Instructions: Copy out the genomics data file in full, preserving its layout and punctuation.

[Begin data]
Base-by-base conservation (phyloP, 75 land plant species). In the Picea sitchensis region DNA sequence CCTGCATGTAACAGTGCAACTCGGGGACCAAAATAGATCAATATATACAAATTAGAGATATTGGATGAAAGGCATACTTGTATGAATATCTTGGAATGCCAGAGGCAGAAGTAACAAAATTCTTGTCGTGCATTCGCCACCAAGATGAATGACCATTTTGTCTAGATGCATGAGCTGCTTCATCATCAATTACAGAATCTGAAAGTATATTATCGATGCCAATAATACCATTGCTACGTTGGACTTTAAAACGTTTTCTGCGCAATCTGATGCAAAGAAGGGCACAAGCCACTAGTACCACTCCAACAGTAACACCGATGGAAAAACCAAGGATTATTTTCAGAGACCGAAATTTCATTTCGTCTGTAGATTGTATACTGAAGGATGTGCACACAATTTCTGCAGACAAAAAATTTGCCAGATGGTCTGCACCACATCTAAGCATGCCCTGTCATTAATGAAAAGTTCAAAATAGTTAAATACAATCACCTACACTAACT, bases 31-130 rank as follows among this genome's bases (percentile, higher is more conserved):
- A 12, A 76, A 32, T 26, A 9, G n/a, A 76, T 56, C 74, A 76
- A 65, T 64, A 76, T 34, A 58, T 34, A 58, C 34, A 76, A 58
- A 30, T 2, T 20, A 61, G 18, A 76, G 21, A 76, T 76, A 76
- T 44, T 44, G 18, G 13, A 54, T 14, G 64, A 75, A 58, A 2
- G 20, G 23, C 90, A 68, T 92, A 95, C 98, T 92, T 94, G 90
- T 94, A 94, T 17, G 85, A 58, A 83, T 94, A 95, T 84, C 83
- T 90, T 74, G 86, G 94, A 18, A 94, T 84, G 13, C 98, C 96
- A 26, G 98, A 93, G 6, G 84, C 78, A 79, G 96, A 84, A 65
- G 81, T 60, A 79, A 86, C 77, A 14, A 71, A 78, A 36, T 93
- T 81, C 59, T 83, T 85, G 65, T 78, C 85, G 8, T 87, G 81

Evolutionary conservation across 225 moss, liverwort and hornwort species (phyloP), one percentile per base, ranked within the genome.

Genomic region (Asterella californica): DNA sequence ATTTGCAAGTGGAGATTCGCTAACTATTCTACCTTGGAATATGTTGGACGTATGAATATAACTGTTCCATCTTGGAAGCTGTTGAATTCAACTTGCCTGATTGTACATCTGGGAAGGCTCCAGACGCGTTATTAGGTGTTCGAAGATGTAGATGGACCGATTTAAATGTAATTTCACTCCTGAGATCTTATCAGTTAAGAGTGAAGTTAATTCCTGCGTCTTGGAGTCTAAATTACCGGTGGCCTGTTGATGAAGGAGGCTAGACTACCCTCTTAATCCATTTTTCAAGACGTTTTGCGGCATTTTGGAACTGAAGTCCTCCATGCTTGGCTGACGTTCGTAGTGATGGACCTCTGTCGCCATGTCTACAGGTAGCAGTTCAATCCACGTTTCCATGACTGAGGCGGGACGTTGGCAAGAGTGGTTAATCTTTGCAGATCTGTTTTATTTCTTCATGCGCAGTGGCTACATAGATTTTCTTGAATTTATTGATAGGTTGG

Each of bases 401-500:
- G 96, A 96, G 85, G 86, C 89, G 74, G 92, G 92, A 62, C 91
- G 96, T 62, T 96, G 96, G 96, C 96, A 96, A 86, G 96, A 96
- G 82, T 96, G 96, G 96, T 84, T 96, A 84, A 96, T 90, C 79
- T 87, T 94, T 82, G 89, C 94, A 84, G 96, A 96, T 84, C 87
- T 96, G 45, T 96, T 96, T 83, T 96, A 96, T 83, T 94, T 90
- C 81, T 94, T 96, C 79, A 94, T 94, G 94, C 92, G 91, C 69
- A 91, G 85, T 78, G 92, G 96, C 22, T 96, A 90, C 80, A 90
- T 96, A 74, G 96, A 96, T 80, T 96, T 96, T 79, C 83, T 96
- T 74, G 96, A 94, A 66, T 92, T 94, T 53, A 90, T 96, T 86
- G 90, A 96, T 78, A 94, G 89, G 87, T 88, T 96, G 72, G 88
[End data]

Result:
Base-by-base conservation (phyloP, 75 land plant species). In the Picea sitchensis region DNA sequence CCTGCATGTAACAGTGCAACTCGGGGACCAAAATAGATCAATATATACAAATTAGAGATATTGGATGAAAGGCATACTTGTATGAATATCTTGGAATGCCAGAGGCAGAAGTAACAAAATTCTTGTCGTGCATTCGCCACCAAGATGAATGACCATTTTGTCTAGATGCATGAGCTGCTTCATCATCAATTACAGAATCTGAAAGTATATTATCGATGCCAATAATACCATTGCTACGTTGGACTTTAAAACGTTTTCTGCGCAATCTGATGCAAAGAAGGGCACAAGCCACTAGTACCACTCCAACAGTAACACCGATGGAAAAACCAAGGATTATTTTCAGAGACCGAAATTTCATTTCGTCTGTAGATTGTATACTGAAGGATGTGCACACAATTTCTGCAGACAAAAAATTTGCCAGATGGTCTGCACCACATCTAAGCATGCCCTGTCATTAATGAAAAGTTCAAAATAGTTAAATACAATCACCTACACTAACT, bases 31-130 rank as follows among this genome's bases (percentile, higher is more conserved):
- A 12, A 76, A 32, T 26, A 9, G n/a, A 76, T 56, C 74, A 76
- A 65, T 64, A 76, T 34, A 58, T 34, A 58, C 34, A 76, A 58
- A 30, T 2, T 20, A 61, G 18, A 76, G 21, A 76, T 76, A 76
- T 44, T 44, G 18, G 13, A 54, T 14, G 64, A 75, A 58, A 2
- G 20, G 23, C 90, A 68, T 92, A 95, C 98, T 92, T 94, G 90
- T 94, A 94, T 17, G 85, A 58, A 83, T 94, A 95, T 84, C 83
- T 90, T 74, G 86, G 94, A 18, A 94, T 84, G 13, C 98, C 96
- A 26, G 98, A 93, G 6, G 84, C 78, A 79, G 96, A 84, A 65
- G 81, T 60, A 79, A 86, C 77, A 14, A 71, A 78, A 36, T 93
- T 81, C 59, T 83, T 85, G 65, T 78, C 85, G 8, T 87, G 81

Evolutionary conservation across 225 moss, liverwort and hornwort species (phyloP), one percentile per base, ranked within the genome.

Genomic region (Asterella californica): DNA sequence ATTTGCAAGTGGAGATTCGCTAACTATTCTACCTTGGAATATGTTGGACGTATGAATATAACTGTTCCATCTTGGAAGCTGTTGAATTCAACTTGCCTGATTGTACATCTGGGAAGGCTCCAGACGCGTTATTAGGTGTTCGAAGATGTAGATGGACCGATTTAAATGTAATTTCACTCCTGAGATCTTATCAGTTAAGAGTGAAGTTAATTCCTGCGTCTTGGAGTCTAAATTACCGGTGGCCTGTTGATGAAGGAGGCTAGACTACCCTCTTAATCCATTTTTCAAGACGTTTTGCGGCATTTTGGAACTGAAGTCCTCCATGCTTGGCTGACGTTCGTAGTGATGGACCTCTGTCGCCATGTCTACAGGTAGCAGTTCAATCCACGTTTCCATGACTGAGGCGGGACGTTGGCAAGAGTGGTTAATCTTTGCAGATCTGTTTTATTTCTTCATGCGCAGTGGCTACATAGATTTTCTTGAATTTATTGATAGGTTGG

Each of bases 401-500:
- G 96, A 96, G 85, G 86, C 89, G 74, G 92, G 92, A 62, C 91
- G 96, T 62, T 96, G 96, G 96, C 96, A 96, A 86, G 96, A 96
- G 82, T 96, G 96, G 96, T 84, T 96, A 84, A 96, T 90, C 79
- T 87, T 94, T 82, G 89, C 94, A 84, G 96, A 96, T 84, C 87
- T 96, G 45, T 96, T 96, T 83, T 96, A 96, T 83, T 94, T 90
- C 81, T 94, T 96, C 79, A 94, T 94, G 94, C 92, G 91, C 69
- A 91, G 85, T 78, G 92, G 96, C 22, T 96, A 90, C 80, A 90
- T 96, A 74, G 96, A 96, T 80, T 96, T 96, T 79, C 83, T 96
- T 74, G 96, A 94, A 66, T 92, T 94, T 53, A 90, T 96, T 86
- G 90, A 96, T 78, A 94, G 89, G 87, T 88, T 96, G 72, G 88